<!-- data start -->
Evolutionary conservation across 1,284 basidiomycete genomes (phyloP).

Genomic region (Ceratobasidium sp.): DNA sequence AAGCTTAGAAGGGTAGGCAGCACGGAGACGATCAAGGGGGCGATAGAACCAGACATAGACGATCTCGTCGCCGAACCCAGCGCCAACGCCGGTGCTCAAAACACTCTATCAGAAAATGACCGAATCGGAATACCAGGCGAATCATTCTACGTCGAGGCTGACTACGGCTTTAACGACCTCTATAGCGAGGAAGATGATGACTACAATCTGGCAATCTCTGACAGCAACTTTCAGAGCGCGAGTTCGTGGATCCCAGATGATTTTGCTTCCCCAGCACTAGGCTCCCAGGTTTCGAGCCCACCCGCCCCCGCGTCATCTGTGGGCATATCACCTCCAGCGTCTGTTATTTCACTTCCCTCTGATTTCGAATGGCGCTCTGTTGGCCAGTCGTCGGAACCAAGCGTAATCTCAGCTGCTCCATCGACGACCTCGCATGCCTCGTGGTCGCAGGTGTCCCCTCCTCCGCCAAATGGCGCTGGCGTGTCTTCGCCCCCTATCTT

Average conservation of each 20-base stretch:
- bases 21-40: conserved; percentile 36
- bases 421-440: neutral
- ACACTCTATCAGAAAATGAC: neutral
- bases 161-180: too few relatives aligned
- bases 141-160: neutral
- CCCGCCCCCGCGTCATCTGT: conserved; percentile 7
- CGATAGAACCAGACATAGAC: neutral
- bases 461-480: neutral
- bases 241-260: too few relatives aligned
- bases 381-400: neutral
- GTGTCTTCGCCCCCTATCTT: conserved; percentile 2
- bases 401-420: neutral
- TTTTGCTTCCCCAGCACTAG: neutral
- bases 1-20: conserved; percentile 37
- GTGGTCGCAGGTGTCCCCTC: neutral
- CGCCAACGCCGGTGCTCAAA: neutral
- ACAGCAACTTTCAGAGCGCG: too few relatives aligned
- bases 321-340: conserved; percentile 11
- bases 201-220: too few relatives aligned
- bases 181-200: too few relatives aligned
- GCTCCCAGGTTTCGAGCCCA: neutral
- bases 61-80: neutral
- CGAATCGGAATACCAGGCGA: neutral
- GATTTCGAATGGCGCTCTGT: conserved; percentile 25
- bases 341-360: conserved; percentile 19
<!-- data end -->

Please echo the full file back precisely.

Evolutionary conservation across 1,284 basidiomycete genomes (phyloP).

Genomic region (Ceratobasidium sp.): DNA sequence AAGCTTAGAAGGGTAGGCAGCACGGAGACGATCAAGGGGGCGATAGAACCAGACATAGACGATCTCGTCGCCGAACCCAGCGCCAACGCCGGTGCTCAAAACACTCTATCAGAAAATGACCGAATCGGAATACCAGGCGAATCATTCTACGTCGAGGCTGACTACGGCTTTAACGACCTCTATAGCGAGGAAGATGATGACTACAATCTGGCAATCTCTGACAGCAACTTTCAGAGCGCGAGTTCGTGGATCCCAGATGATTTTGCTTCCCCAGCACTAGGCTCCCAGGTTTCGAGCCCACCCGCCCCCGCGTCATCTGTGGGCATATCACCTCCAGCGTCTGTTATTTCACTTCCCTCTGATTTCGAATGGCGCTCTGTTGGCCAGTCGTCGGAACCAAGCGTAATCTCAGCTGCTCCATCGACGACCTCGCATGCCTCGTGGTCGCAGGTGTCCCCTCCTCCGCCAAATGGCGCTGGCGTGTCTTCGCCCCCTATCTT

Average conservation of each 20-base stretch:
- bases 21-40: conserved; percentile 36
- bases 421-440: neutral
- ACACTCTATCAGAAAATGAC: neutral
- bases 161-180: too few relatives aligned
- bases 141-160: neutral
- CCCGCCCCCGCGTCATCTGT: conserved; percentile 7
- CGATAGAACCAGACATAGAC: neutral
- bases 461-480: neutral
- bases 241-260: too few relatives aligned
- bases 381-400: neutral
- GTGTCTTCGCCCCCTATCTT: conserved; percentile 2
- bases 401-420: neutral
- TTTTGCTTCCCCAGCACTAG: neutral
- bases 1-20: conserved; percentile 37
- GTGGTCGCAGGTGTCCCCTC: neutral
- CGCCAACGCCGGTGCTCAAA: neutral
- ACAGCAACTTTCAGAGCGCG: too few relatives aligned
- bases 321-340: conserved; percentile 11
- bases 201-220: too few relatives aligned
- bases 181-200: too few relatives aligned
- GCTCCCAGGTTTCGAGCCCA: neutral
- bases 61-80: neutral
- CGAATCGGAATACCAGGCGA: neutral
- GATTTCGAATGGCGCTCTGT: conserved; percentile 25
- bases 341-360: conserved; percentile 19